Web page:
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This is mostly an out-of-curiosity question. Consider the following functions

var closure ;
function f0() {
    var x = new BigObject() ;
    var y = 0 ;
    closure = function(){ return 7; } ;
}
function f1() {
    var x = BigObject() ;
    closure =  (function(y) { return function(){return y++;} ; })(0) ;
}
function f2() {
    var x = BigObject() ;
    var y = 0 ;
    closure = function(){ return y++ ; } ;
}

In every case, after the function has been executed, there is (I think) no way to reach x and so the BigObject can be garbage collected, as long as x is the last reference to it. A simple minded interpreter would capture the whole scope chain whenever a function expression is evaluated. (For one thing, you need to do this to make calls to eval work -- example below). A smarter implementation might avoid this in f0 and f1. An even smarter implementation would allow y to be retained, but not x, as is needed for f2 to be efficient.

My question is how do the modern JavaScript engines (JaegerMonkey, V8, etc.) deal with these situations?

Finally, here is an example that shows that variables may need to be retained even if they are never mentioned in the nested function.

var f = (function(x, y){ return function(str) { return eval(str) ; } } )(4, 5) ;
f("1+2") ; // 3
f("x+y") ; // 9
f("x=6") ;
f("x+y") ; // 11

However, there are restrictions that prevent one from sneaking in a call to eval in ways that might be missed by the compiler.

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possible duplicate of garbage collection with node.js –  Bergi Sep 19 '13 at 0:27

2 Answers 2

up vote 31 down vote accepted
+500

It's not true that there are restrictions that prevent you from calling eval that would be missed by static-analysis: it's just that such references to to eval run in the global scope. Note that this is a change in ES5 from ES3 where indirect and direct references to eval both ran in the local scope, and as such, I'm unsure whether anything actually does any optimizations based upon this fact.

An obvious way to test this is to make BigObject be a really big object, and force a gc after running f0–f2. (Because, hey, as much as I think I know the answer, testing is always better!)

So…

The test

var closure;
function BigObject() {
  var a = '';
  for (var i = 0; i <= 0xFFFF; i++) a += String.fromCharCode(i);
  return new String(a); // Turn this into an actual object
}
function f0() {
  var x = new BigObject();
  var y = 0;
  closure = function(){ return 7; };
}
function f1() {
  var x = new BigObject();
  closure =  (function(y) { return function(){return y++;}; })(0);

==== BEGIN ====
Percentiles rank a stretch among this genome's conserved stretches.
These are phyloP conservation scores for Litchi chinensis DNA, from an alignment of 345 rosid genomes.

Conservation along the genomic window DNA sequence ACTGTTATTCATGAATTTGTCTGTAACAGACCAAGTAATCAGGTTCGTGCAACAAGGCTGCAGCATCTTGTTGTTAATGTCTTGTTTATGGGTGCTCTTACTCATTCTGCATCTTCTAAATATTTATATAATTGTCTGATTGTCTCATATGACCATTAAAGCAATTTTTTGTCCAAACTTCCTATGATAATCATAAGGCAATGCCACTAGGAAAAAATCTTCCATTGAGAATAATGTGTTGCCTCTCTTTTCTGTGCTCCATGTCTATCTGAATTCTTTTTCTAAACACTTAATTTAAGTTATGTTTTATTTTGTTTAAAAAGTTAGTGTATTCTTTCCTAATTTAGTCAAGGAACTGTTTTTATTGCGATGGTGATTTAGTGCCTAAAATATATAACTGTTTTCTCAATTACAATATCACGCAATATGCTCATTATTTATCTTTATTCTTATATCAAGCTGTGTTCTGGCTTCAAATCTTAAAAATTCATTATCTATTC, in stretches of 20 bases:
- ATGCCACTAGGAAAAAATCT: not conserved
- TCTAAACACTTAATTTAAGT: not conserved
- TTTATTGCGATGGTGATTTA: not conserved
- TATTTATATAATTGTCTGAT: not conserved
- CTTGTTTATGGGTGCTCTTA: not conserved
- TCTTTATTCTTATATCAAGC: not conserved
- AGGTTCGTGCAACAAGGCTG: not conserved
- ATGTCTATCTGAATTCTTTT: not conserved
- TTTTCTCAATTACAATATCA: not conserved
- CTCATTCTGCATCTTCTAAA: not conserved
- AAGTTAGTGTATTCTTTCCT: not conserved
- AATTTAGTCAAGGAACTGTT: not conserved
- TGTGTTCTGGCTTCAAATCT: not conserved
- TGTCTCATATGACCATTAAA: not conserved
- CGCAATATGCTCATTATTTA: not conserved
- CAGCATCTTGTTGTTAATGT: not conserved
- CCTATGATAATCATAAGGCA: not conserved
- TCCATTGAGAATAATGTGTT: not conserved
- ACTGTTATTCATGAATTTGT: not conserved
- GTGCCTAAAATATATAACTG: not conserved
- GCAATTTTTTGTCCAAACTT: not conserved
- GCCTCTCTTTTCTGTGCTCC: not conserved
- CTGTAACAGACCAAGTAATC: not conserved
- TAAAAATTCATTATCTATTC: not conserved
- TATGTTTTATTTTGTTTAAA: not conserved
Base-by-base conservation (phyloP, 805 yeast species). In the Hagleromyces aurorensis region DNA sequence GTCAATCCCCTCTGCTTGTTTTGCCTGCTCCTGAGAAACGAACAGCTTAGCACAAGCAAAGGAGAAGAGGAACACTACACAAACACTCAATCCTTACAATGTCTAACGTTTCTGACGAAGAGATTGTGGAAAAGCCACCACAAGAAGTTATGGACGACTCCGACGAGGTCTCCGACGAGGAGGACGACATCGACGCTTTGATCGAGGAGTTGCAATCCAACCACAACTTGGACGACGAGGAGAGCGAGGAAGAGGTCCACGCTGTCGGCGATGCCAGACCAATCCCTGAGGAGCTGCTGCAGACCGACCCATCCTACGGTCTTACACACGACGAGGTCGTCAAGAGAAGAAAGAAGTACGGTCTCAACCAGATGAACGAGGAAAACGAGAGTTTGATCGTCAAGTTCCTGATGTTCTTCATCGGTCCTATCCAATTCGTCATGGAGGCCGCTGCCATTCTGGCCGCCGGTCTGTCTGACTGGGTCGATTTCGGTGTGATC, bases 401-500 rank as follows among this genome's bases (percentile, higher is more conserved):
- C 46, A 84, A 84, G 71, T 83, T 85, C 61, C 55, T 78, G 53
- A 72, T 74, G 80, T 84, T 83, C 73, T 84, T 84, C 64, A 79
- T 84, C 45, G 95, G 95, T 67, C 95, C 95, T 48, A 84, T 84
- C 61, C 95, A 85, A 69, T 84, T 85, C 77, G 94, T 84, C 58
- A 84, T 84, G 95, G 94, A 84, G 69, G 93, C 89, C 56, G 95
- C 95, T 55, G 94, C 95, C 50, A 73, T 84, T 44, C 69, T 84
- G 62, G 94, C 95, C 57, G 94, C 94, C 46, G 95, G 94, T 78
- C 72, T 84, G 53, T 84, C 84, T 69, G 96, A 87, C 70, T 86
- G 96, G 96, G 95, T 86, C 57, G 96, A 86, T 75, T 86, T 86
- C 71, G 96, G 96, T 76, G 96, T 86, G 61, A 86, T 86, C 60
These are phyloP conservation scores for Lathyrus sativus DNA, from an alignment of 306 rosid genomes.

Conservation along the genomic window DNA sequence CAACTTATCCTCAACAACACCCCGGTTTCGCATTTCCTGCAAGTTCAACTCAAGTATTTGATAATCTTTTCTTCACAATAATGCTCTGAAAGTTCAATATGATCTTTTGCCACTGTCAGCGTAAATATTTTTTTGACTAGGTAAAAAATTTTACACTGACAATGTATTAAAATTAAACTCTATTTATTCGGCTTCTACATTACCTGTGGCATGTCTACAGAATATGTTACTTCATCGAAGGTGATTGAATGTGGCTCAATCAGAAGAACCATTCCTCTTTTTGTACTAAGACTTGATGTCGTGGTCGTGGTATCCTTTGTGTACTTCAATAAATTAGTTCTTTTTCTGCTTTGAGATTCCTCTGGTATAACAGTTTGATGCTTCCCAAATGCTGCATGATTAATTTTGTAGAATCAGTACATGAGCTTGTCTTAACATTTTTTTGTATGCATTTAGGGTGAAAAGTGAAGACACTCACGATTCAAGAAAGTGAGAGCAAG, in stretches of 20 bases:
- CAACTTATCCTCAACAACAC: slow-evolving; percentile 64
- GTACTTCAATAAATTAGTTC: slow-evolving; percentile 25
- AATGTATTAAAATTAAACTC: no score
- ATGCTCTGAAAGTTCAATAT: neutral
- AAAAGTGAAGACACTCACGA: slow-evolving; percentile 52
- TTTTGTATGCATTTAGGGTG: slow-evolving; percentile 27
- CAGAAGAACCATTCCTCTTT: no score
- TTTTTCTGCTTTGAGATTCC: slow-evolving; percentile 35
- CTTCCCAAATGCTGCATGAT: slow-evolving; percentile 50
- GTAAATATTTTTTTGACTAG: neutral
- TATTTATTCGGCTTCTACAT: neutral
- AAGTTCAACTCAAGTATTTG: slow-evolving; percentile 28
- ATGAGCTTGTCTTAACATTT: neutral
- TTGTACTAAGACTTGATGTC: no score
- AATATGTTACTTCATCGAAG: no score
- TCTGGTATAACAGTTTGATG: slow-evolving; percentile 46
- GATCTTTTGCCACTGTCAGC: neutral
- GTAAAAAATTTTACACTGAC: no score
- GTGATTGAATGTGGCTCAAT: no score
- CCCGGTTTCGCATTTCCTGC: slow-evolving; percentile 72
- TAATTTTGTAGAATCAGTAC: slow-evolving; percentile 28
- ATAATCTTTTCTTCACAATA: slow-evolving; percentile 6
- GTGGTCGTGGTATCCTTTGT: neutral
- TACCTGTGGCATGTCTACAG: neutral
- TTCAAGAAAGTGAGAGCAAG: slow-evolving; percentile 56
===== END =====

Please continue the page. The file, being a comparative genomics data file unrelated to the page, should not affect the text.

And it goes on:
}
function f2() {
  var x = new BigObject();
  var y = 0;
  closure = function(){ return y++; };
}
function f3() {
  var x = new BigObject();
  var y = 0;
  closure = eval("(function(){ return 7; })"); // direct eval
}
function f4() {
  var x = new BigObject();
  var y = 0;
  closure = (1,eval)("(function(){ return 7; })"); // indirect eval (evaluates in global scope)
}
function f5() {
  var x = new BigObject();
  var y = 0;
  closure = (function(){ return eval("(function(){ return 7; })"); })();
}
function f6() {
  var x = new BigObject();
  var y = 0;
  closure = function(){ return eval("(function(){ return 7; })"); };
}
function f7() {
  var x = new BigObject();
  var y = 0;
  closure = (function(){ return (1,eval)("(function(){ return 7; })"); })();
}
function f8() {
  var x = new BigObject();
  var y = 0;
  closure = function(){ return (1,eval)("(function(){ return 7; })"); };
}
function f9() {
  var x = new BigObject();
  var y = 0;
  closure = new Function("return 7;"); // creates function in global scope
}

I've added tests for eval/Function, seeming these are also interesting cases. The different between f5/f6 is interesting, because f5 is really just identical to f3, given what is really an identical function for closure; f6 merely returns something that once evaluated gives that, and as the eval hasn't yet been evaluated, the compiler can't know that there is no reference to x within it.

SpiderMonkey

js> gc();
"before 73728, after 69632, break 01d91000\n"
js> f0();
js> gc(); 
"before 6455296, after 73728, break 01d91000\n"
js> f1(); 
js> gc(); 
"before 6455296, after 77824, break 01d91000\n"
js> f2(); 
js> gc(); 
"before 6455296, after 77824, break 01d91000\n"
js> f3(); 
js> gc(); 
"before 6455296, after 6455296, break 01db1000\n"
js> f4(); 
js> gc(); 
"before 12828672, after 73728, break 01da2000\n"
js> f5(); 
js> gc(); 
"before 6455296, after 6455296, break 01da2000\n"
js> f6(); 
js> gc(); 
"before 12828672, after 6467584, break 01da2000\n"
js> f7(); 
js> gc(); 
"before 12828672, after 73728, break 01da2000\n"
js> f8(); 
js> gc(); 
"before 6455296, after 73728, break 01da2000\n"
js> f9(); 
js> gc(); 
"before 6455296, after 73728, break 01da2000\n"